February 28, 2017
The University of Oregon faces significant financial challenges, including large operational cost increases, flat state appropriations, financial imbalances in several schools and colleges, market limitations on nonresident tuition, and an unwavering need to enhance our faculty and our excellence. This is the context in which I write to ask for your assistance.
The university has approximately $25 million of operational budget (E&G) cost increases in fiscal year 2018 that come primarily in the form of salary and wage increases, medical cost increases, a very large increase in retirement costs, and investments in tenure line faculty hiring. We are actively asking for the state to provide additional support to address those costs, and President Schill has committed to trying to protect academic units from the impact of these operational cost increases, but that will certainly be challenging.
In addition, later this week, the UO Board of Trustees will consider an undergraduate tuition increase of $945 per student and a new technology fee of $150 per student per year. For resident undergraduates, the tuition increase is 10.6 percent. Through these tuition and fee increases, we are asking our students to shoulder more than half of our funding gap. Given current projections, we still need to find administrative cuts of nearly $9 million. This will come on top of the 2 percent administrative cuts from last year that saved approximately $3 million.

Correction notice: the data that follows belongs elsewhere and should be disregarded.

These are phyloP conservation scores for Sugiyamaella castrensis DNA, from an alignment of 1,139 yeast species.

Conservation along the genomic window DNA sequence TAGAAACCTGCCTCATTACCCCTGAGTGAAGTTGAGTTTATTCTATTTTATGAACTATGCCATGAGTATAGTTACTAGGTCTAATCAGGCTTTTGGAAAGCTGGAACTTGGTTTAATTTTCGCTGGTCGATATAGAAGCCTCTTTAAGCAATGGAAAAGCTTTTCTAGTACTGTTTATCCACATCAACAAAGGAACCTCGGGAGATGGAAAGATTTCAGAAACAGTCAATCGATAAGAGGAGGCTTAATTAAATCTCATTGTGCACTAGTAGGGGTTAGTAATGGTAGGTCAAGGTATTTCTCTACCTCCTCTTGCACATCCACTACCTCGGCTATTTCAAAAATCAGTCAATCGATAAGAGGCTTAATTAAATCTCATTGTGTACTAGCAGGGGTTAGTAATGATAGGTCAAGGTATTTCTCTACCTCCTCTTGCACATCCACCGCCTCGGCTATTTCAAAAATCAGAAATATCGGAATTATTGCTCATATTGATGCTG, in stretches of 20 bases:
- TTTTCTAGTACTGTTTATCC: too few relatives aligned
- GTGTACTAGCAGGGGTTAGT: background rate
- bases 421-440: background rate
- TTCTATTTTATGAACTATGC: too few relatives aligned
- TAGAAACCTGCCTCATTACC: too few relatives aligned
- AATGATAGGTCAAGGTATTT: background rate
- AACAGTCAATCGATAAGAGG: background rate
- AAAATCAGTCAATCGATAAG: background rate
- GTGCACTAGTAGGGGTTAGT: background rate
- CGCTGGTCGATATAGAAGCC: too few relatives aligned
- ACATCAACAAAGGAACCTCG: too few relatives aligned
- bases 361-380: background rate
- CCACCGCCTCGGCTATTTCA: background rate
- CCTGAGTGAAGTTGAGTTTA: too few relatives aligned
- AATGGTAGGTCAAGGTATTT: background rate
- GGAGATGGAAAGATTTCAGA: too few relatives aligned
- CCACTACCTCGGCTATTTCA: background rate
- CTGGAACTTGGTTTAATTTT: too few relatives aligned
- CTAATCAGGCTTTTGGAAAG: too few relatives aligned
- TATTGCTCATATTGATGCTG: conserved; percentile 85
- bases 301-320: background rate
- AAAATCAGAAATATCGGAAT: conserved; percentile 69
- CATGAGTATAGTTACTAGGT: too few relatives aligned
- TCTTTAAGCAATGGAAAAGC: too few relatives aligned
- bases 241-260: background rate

While the university’s administrative units are reducing expenses and students are shouldering a significant tuition increase, it’s incumbent on all of us within the academic divisions to get our house in order and use resources as wisely as possible. Several of the schools and colleges currently have recurring expenses that are higher than their recurring resources. This imbalance can only be handled through reserves for a limited amount of time. I am asking each of you to review your programs for mission alignment, academic excellence and fiscal responsibility and to bring to me no later than fiscal year 2020 a budget plan for your unit that will ensure that recurring revenues and expenses are balanced in your unit. In many cases this rebalancing should occur much more quickly. I recognize that for some of the schools and colleges this will mean reducing labor costs, reexamining workloads, reducing some course offerings, and even cancelling programs or putting programs on hiatus. It is imperative, however, that every part of the university help the effort to achieve financial stability. I also want to acknowledge the hard work that many of you have already taken on as part of this rebalancing.
At the same time, the university will continue the process of gaining operational efficiency though centralization of communications and information services units. As you make plans for a balanced budget, decisions affecting these functions within your units should be coordinated with the vice president for university communications and the incoming chief information officer, respectively. The primary goal of both efforts is to provide consistent, efficient, and coordinated communications and IT services to all units in support of strategic academic and research priorities.
I realize that this memorandum will require some of you to consider difficult decisions within your units, but they are steps that we must take now to position each of our schools and colleges for long-term success and financial stability. I am convinced that once these decisions are implemented, the university will be stronger for it. We will continue to work closely with you on these important initiatives.